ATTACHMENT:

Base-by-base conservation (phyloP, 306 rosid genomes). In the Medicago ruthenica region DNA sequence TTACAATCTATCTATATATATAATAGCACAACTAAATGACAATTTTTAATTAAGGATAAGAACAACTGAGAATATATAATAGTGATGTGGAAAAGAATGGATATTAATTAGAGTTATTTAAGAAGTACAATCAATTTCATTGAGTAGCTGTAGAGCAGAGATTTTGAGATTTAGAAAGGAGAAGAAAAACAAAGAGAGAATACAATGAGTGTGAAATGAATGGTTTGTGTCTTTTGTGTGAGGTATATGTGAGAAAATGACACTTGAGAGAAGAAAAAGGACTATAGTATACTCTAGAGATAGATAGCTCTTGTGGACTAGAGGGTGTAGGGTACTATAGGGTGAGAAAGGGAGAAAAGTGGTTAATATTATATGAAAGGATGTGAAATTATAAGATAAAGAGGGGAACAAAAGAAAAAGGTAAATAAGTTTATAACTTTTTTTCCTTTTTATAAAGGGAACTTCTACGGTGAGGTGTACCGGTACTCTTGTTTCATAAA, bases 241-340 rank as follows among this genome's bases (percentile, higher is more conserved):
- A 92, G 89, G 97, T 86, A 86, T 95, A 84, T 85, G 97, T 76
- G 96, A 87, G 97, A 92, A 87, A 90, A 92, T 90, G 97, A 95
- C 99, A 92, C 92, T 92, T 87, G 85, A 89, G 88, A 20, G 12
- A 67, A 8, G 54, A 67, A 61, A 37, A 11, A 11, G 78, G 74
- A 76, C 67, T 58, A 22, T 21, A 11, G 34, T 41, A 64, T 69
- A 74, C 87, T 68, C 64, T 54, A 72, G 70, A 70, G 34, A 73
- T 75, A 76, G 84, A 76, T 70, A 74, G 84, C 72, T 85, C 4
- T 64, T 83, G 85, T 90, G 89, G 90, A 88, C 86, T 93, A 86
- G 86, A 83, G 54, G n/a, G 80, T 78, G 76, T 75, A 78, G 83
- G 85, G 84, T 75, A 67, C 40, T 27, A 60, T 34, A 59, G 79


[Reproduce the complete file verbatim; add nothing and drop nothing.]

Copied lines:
Base-by-base conservation (phyloP, 306 rosid genomes). In the Medicago ruthenica region DNA sequence TTACAATCTATCTATATATATAATAGCACAACTAAATGACAATTTTTAATTAAGGATAAGAACAACTGAGAATATATAATAGTGATGTGGAAAAGAATGGATATTAATTAGAGTTATTTAAGAAGTACAATCAATTTCATTGAGTAGCTGTAGAGCAGAGATTTTGAGATTTAGAAAGGAGAAGAAAAACAAAGAGAGAATACAATGAGTGTGAAATGAATGGTTTGTGTCTTTTGTGTGAGGTATATGTGAGAAAATGACACTTGAGAGAAGAAAAAGGACTATAGTATACTCTAGAGATAGATAGCTCTTGTGGACTAGAGGGTGTAGGGTACTATAGGGTGAGAAAGGGAGAAAAGTGGTTAATATTATATGAAAGGATGTGAAATTATAAGATAAAGAGGGGAACAAAAGAAAAAGGTAAATAAGTTTATAACTTTTTTTCCTTTTTATAAAGGGAACTTCTACGGTGAGGTGTACCGGTACTCTTGTTTCATAAA, bases 241-340 rank as follows among this genome's bases (percentile, higher is more conserved):
- A 92, G 89, G 97, T 86, A 86, T 95, A 84, T 85, G 97, T 76
- G 96, A 87, G 97, A 92, A 87, A 90, A 92, T 90, G 97, A 95
- C 99, A 92, C 92, T 92, T 87, G 85, A 89, G 88, A 20, G 12
- A 67, A 8, G 54, A 67, A 61, A 37, A 11, A 11, G 78, G 74
- A 76, C 67, T 58, A 22, T 21, A 11, G 34, T 41, A 64, T 69
- A 74, C 87, T 68, C 64, T 54, A 72, G 70, A 70, G 34, A 73
- T 75, A 76, G 84, A 76, T 70, A 74, G 84, C 72, T 85, C 4
- T 64, T 83, G 85, T 90, G 89, G 90, A 88, C 86, T 93, A 86
- G 86, A 83, G 54, G n/a, G 80, T 78, G 76, T 75, A 78, G 83
- G 85, G 84, T 75, A 67, C 40, T 27, A 60, T 34, A 59, G 79